#GreenTeacher: Petitions for a Greener World

Your students are already thinking about the environment. You’ve taught them about waste reduction and other sustainability issues, and your class likely has a green project underway. Good for you. But your students may need your help taking their green initiatives beyond the classroom.

Kids who learn early that their voices deserve to be heard in the world are more likely to work toward positive change later in life. Today’s technology and government processes make that easier than ever. Petitions are one of the best ways for kids to effect positive change.

A great example of this is a campaign started by students at Sun Valley Elementary School in San Raphael, California. These kids were concerned at the amount of waste generated by Crayola markers. They created a video and an online petition that has over 90,000 supporters. The company initially responded with a statement that they didn’t have the facilities to recycle their markers, but the kids persisted. Eventually, the company launched its Colorcycle program in which used markers are converted into clean fuel.

A fourth-grade class successfully petitioned Universal Studios. They wanted to see the website for the movie of The Lorax to reflect the environmental themes found in the book. Today, the homepage for the movie has a prominent link to tips for going green.

These are just two examples of the many success stories you can share with your students to inspire them to action. There is a Pinterest board dedicated to petitions by kids and teens, and the Youth Activism Project has compiled a list of success stories.

In the above examples, the students used online petitions, which have been growing in popularity. Online petitions, or e-petitions, have become so common that many governments have created formal e-petition processes.

The US government launched We the People, an e-petition section on the government site, in 2011.  Canada launched a site for e-petitions in the fall of 2015.

We are sure that some of your students will enjoy learning about the Death Star petition. In November 2012, a petition was created requesting that the US government build a Death Star (the fictional weapon of mass destruction from Star Wars). The petition received enough signatures that the government was required to respond.

The Administration had some fun with it.

The official US government response to the Death Star petition was titled This Is Not The Response You Are Looking For and included the statement the “the Administration does not support blowing up planets” and the question  “Why would we spend countless taxpayer dollars on a Death Star with a fundamental flaw that can be exploited by a one-man starship?”

Canada’s e-petition system has not seen this kind of dialogue, despite the fact that the Prime Minister is a known Star Wars fan.

The Death Star story is a great way to get kids interested in petitioning the government. And these sites provide real opportunities for your students to effect change and to engage with their government. Here is a breakdown of the rules for using each site.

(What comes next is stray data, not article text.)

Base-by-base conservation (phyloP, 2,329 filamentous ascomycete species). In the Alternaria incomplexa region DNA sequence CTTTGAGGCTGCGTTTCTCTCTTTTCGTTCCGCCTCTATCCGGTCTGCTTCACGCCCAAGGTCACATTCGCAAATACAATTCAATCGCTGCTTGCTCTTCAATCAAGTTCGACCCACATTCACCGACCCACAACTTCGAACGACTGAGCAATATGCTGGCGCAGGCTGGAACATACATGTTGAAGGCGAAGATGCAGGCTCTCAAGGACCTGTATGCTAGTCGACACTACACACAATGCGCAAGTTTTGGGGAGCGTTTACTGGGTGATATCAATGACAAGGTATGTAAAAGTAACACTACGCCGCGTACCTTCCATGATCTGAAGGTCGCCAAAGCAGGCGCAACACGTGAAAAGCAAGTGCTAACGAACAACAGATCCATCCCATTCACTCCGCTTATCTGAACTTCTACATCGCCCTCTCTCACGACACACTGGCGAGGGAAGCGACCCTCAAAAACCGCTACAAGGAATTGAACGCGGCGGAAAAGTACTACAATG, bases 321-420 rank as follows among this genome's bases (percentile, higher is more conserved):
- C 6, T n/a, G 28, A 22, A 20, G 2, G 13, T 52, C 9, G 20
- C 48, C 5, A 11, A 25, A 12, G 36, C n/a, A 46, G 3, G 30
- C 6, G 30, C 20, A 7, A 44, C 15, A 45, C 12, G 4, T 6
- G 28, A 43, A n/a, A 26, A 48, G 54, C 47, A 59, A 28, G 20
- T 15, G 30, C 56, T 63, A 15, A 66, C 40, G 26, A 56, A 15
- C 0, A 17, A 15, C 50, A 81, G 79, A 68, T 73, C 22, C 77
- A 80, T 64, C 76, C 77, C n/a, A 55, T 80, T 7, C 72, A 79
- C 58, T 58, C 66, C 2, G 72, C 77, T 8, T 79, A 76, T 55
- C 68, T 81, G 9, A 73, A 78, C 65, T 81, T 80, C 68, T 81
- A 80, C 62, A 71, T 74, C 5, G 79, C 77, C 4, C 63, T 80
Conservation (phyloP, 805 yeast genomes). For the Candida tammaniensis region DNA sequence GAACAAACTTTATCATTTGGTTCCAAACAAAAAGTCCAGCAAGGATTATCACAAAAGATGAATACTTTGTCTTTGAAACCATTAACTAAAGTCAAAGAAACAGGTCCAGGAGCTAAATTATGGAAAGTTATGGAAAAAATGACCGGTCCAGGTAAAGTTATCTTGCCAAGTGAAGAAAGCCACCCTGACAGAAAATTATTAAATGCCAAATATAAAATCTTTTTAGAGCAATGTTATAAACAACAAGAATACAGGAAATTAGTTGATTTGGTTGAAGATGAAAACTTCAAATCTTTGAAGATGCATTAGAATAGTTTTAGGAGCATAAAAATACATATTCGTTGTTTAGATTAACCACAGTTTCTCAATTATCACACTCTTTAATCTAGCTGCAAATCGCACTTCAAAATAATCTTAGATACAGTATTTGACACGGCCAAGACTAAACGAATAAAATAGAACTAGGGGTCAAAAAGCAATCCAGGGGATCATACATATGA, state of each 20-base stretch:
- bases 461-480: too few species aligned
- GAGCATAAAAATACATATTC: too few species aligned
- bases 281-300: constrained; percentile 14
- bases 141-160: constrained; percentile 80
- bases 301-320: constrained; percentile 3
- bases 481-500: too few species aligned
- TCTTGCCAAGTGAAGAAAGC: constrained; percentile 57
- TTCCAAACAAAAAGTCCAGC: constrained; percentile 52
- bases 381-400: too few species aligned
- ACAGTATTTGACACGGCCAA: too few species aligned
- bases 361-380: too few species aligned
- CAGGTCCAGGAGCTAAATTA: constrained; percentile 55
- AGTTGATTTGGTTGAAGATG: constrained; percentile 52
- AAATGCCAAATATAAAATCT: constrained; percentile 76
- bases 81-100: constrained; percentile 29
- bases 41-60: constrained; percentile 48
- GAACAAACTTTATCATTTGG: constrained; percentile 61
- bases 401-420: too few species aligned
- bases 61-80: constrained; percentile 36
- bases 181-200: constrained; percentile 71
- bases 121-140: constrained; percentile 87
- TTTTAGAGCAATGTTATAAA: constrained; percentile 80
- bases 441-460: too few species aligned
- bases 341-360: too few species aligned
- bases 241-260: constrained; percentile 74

We the People petition in the United States:
Requirements to create a petition:

  • Need to set up a free account.
  • Need to be 13 or older to create or sign a petition (no citizenship requirements)
  • Your petition needs to fit in one of the preset categories

Once your petition has been posted:

  • 150 supporters required for your petition to be searchable on Whitehouse.gov
  • 100,000 supporters collected within 30 days for an official government response
  • Responses are posted on the government website

Canada’s e-petition site:
Requirements to create a petition:

  • Need to set up a free account
  • Need to be a citizen of Canada (no age requirements)
  • Need to identify 5 supporters
  • Need a member of parliament to support your petition

Once your petition has been posted:

  • 500 supporters required for the petition to be presented to parliament
  • A record of the petition will be entered into in the government journals of the day
  • The government will respond to the petition within 45 days via email.

In these rules, we see an opportunity for an exciting petition. What about asking the US government to remove the age restrictions on We The People? Young people are affected the most by government decisions. They will live with the consequences longer than any of the decision makers, and yet they don’t even have the right to vote. They should not have to wait until they are thirteen to have a voice.

If it were appropriate, we would start a petition, but businesses should not exploit opportunities designed for citizens. Instead, we will wait to see if any of our readers take up the challenge.

Whatever your cause, green or otherwise, imagine how proud your students would be to have their voices were heard by their national government.  You only need 500 supporters (kids allowed) in Canada and 150 supporters in the US to give them a huge sense of accomplishment.

Want to learn more about kids taking action for a greener world? Check out the Orca Footprints series.

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